Entertaining Bored Kids Part 2

Posted on Posted in Product Reviews

I consider myself to be an okay parent. I’ve definitely improved my relationship with the kids over the years, and we have a lot more fun together than we used to. I’m a lot less uptight, and I’m far more tolerant of mess and clutter than I used to be. I’ve already shared some of the things my kids love to do when they get bored, but what about when I get bored of trying to stop them being bored?

My go to response is usually “go outside and play” – that’s the only reason I bought a trampoline that I’m too heavy to use myself, so that they can disappear outside unsupervised until I hear crying. If the weather is bad, my response is usually “put a film on” – the only reason I subscribe to Now TV is all the YouTube, Disney and Kids’ stuff on there. Or it’s the “here, have my iPad for an hour” get out clause. But then you see smug, passive aggressive, Tweets like this that remind you how terrible a parent you are:


So if you want to join the elite, the Premier League of parents, those smug ones who boast that their kids are crafty rather than technologically gifted, what do you do?

Well I got to thinking, and a comment on my “My House, My Rules” post really stuck with me. Neil Dixley commented saying that he lets his kids draw on walls in his house, but it’s part of a fun 6 monthly routine.

What I have had a fair bit of is other children asking their own parents if they can drawer [sic] on their own walls, which often prompts a ‘shocked” conversation. To be fair, it is not just ‘as you please’, we have a fun routine where every 6 months we photograph all the new art and then all 3 of us repaint the bedroom – @neildixley

This is a phenomenal idea. The kids get one wall on which they can let loose their artistic genius, and then they all join in the fun of repainting it and starting again. Great fun!

Now I live in Army accommodation, so the thought of having to repaint it over and over again fills me with dread. Since moving to Carillion Amey, march-outs have become a mine field frought with carpet charges, picture hook fines, and cleaning taxes. So you’ll understand that I’m a little more cautious than the average tenant when it comes to post occupancy inspections. But I still loved the idea.

That’s where Chalkola chalk markers come in. I use these at work to create honesty traces all the time. Rather than using GPS tracking on maps, I like to plot routes we’ve used on good old fashioned plastic talc with liquid chalk pens. This way I can see if we’re using the same route all the time, and which junctions are used more often, in order to avoid pattern setting and identify vulnerable points for enemy explosives. If the average soldier can use them, then they must be safe for my 5 year old son to use!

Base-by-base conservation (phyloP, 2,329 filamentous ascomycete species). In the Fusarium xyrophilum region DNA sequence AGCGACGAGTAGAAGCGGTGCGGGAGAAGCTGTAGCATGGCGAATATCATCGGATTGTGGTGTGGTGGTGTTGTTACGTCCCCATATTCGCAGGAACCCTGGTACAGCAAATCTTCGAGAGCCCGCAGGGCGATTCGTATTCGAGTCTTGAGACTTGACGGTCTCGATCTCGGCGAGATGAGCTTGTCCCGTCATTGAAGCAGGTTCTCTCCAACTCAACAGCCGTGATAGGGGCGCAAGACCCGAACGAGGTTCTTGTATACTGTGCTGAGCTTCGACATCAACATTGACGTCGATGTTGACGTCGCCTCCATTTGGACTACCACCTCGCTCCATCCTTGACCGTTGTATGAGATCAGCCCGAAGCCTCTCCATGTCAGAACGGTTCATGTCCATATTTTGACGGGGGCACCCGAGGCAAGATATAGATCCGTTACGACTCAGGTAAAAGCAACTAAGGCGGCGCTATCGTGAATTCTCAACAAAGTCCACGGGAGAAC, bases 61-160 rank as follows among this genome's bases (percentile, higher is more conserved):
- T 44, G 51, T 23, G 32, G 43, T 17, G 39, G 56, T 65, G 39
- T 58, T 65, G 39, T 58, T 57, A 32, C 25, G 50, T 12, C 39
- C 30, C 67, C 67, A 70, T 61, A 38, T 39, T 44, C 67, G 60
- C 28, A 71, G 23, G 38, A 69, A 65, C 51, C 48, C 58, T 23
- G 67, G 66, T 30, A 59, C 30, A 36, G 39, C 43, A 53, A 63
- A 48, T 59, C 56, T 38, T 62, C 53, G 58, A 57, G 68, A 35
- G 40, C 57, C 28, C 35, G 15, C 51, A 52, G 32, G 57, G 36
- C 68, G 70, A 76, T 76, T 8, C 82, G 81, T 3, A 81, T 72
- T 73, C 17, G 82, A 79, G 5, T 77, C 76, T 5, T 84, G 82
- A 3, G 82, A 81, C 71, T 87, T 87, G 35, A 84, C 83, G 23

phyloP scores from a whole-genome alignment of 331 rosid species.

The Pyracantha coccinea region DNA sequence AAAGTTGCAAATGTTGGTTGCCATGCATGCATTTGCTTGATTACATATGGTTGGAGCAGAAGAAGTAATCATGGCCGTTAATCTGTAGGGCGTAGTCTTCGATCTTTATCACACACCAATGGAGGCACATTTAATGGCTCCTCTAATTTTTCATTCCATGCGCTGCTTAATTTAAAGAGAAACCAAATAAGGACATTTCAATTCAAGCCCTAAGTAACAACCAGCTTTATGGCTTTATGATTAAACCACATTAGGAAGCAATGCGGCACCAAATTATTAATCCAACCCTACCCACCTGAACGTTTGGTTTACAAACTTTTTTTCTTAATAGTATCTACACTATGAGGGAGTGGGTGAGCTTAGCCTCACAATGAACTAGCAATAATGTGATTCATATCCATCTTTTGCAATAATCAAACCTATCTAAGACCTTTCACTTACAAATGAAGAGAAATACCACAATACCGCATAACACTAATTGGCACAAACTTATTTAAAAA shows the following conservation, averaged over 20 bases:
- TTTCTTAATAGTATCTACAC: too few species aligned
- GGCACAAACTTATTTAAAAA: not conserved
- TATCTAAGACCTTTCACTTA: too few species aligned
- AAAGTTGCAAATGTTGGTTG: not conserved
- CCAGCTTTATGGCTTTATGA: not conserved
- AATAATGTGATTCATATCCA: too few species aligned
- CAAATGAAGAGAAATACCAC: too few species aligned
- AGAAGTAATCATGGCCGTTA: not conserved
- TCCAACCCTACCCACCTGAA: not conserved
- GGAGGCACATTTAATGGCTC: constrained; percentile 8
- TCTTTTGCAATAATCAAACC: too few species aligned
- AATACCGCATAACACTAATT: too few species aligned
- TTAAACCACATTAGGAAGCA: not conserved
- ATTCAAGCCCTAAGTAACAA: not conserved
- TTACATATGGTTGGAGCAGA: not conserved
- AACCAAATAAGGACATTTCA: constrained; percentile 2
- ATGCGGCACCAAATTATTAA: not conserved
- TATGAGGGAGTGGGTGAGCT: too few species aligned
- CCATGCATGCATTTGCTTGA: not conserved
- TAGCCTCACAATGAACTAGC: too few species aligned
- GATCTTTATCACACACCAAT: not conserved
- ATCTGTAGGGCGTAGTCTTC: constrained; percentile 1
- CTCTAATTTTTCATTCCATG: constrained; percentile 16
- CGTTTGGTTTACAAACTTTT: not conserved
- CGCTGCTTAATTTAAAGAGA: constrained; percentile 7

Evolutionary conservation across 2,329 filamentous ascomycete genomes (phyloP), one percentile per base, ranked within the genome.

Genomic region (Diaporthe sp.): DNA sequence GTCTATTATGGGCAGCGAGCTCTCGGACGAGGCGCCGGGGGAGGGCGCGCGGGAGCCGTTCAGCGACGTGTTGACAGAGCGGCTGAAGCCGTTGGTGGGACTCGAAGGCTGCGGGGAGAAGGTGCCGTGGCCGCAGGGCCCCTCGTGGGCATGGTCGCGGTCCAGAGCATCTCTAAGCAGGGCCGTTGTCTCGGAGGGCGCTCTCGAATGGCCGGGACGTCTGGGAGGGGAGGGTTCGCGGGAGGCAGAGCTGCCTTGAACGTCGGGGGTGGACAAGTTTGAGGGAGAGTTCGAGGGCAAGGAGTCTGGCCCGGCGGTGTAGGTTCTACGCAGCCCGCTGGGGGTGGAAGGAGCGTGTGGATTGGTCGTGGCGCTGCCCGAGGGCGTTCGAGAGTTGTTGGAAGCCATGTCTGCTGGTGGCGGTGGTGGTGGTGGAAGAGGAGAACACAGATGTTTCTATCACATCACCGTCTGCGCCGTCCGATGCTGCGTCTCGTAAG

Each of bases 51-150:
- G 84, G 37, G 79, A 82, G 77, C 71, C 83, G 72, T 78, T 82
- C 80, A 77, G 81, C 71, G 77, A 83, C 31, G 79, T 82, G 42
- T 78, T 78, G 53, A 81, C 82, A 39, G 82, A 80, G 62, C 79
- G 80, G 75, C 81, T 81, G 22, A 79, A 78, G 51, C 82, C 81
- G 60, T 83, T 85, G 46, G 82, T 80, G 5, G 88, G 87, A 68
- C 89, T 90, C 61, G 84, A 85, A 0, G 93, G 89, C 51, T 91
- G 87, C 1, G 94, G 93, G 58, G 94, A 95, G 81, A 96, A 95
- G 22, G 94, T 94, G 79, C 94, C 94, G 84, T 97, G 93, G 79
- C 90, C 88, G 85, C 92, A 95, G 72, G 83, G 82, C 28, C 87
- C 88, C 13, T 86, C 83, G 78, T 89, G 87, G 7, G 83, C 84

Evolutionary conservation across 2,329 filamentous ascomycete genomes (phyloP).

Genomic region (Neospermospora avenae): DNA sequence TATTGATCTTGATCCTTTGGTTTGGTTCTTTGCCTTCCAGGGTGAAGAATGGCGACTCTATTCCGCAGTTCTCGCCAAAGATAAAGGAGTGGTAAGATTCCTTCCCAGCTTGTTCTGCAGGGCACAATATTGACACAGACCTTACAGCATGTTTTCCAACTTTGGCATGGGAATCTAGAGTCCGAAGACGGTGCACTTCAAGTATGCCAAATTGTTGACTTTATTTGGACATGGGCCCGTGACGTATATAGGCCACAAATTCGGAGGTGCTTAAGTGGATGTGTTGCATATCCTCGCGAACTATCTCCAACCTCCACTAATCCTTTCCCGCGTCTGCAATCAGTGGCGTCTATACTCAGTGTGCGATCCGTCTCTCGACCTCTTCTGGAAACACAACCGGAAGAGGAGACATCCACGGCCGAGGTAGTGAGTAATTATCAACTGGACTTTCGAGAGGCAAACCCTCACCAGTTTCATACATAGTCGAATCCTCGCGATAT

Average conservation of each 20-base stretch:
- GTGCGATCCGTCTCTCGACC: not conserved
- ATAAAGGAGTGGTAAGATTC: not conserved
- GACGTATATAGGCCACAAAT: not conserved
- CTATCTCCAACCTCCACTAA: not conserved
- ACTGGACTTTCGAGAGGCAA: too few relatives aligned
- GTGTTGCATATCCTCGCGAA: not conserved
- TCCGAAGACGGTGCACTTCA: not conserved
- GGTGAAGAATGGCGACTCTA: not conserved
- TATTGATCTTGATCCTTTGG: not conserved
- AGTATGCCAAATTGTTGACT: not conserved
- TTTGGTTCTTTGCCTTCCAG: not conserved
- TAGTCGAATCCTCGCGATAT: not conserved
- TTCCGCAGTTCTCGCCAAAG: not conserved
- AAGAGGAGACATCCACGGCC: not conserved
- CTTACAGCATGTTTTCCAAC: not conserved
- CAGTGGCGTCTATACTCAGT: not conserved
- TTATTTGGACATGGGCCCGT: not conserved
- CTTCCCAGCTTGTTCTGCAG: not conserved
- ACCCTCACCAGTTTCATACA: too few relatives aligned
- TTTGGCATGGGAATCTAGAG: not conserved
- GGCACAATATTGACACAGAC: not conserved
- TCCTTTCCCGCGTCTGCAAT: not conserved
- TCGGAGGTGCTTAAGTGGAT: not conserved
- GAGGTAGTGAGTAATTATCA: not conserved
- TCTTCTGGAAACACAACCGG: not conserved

The chalk markers come in 6mm pens and 15mm markers. The liquid is high density chalk ink, so new pens should take 2-3 minutes for it to soak through to the nib, but in my experience it only took about 30 seconds per pen after a good shake and a bit of prompting by pushing the tip in and out a bit. Stop giggling you!

The chalk pens worked excellently on our glass, and they worked equally well on other non-porous surfaces like chalk boards and plastic products. They wiped off easily using a wet piece of kitchen paper, and a little bit of buffing with a dry piece of paper afterwards had the glass looking as good as new. The longer we left the ink on the surface the more rubbing we had to do, but it was never a chore, and never took any length of time.

The 15mm chalk markers worked equally as well, but due to their size a lot more ink came out and we found them to run on vertical surfaces like the glass windows, but on flat surfaces they were fine. Neither the pens, nor the markers dripped at any point, but I still didn’t trust George to walk across the carpeted room with a lid off. They were a lot chunkier than the pens, and the drawing accuracy was limited due to the chisel, rather than bullet, tip. In my opinion, just buy the pens, they work brilliantly and the drawing accuracy is fab.


So for now, I have at least one more activity I can usher the kids to take part in when I simply can’t be bothered any more. Although truth be told, I often found myself joining in too and let’s be honest, it doesn’t take much energy to draw a poo emoji on a door window. Give it time, and I may even be posting my own smug, self righteous Tweets about how great a parent I am and how much all of you suck. (never gonna happen)

If you fancy giving them a go, you can buy direct from the Chalkola chalk markers website, or their Amazon shop pages for the 6mm pens and the 15mm markers, and by using the code 15OFFSTR you can get 15% off as well.

You don’t have to take my word for it though, read Dan’s review here.

Disclaimer: This is a sponsored post in collaboration with Chalkola.

5 thoughts on “Entertaining Bored Kids Part 2

  1. “I feel like a dying breed of parent that doesn’t entertain my kids with tablets in the house” Tablets? He make it sound like the rest of us are letting our children pop happy pills. Now there’s an idea…

    1. Tell the nice police officer what you told me son, “mummy likes to give me the magical sleepy tablet as it makes me go night night”

  2. Those look pretty cool. We have bi fold doors at the back of the house and I could see L spending ages scribbling all over them!

    1. Thanks Dave, they really are. I wouldn’t get the markers though, the pens are good enough. In fact, I’m just popping back to edit that in.

I'd love to hear your thoughts, let me know what you think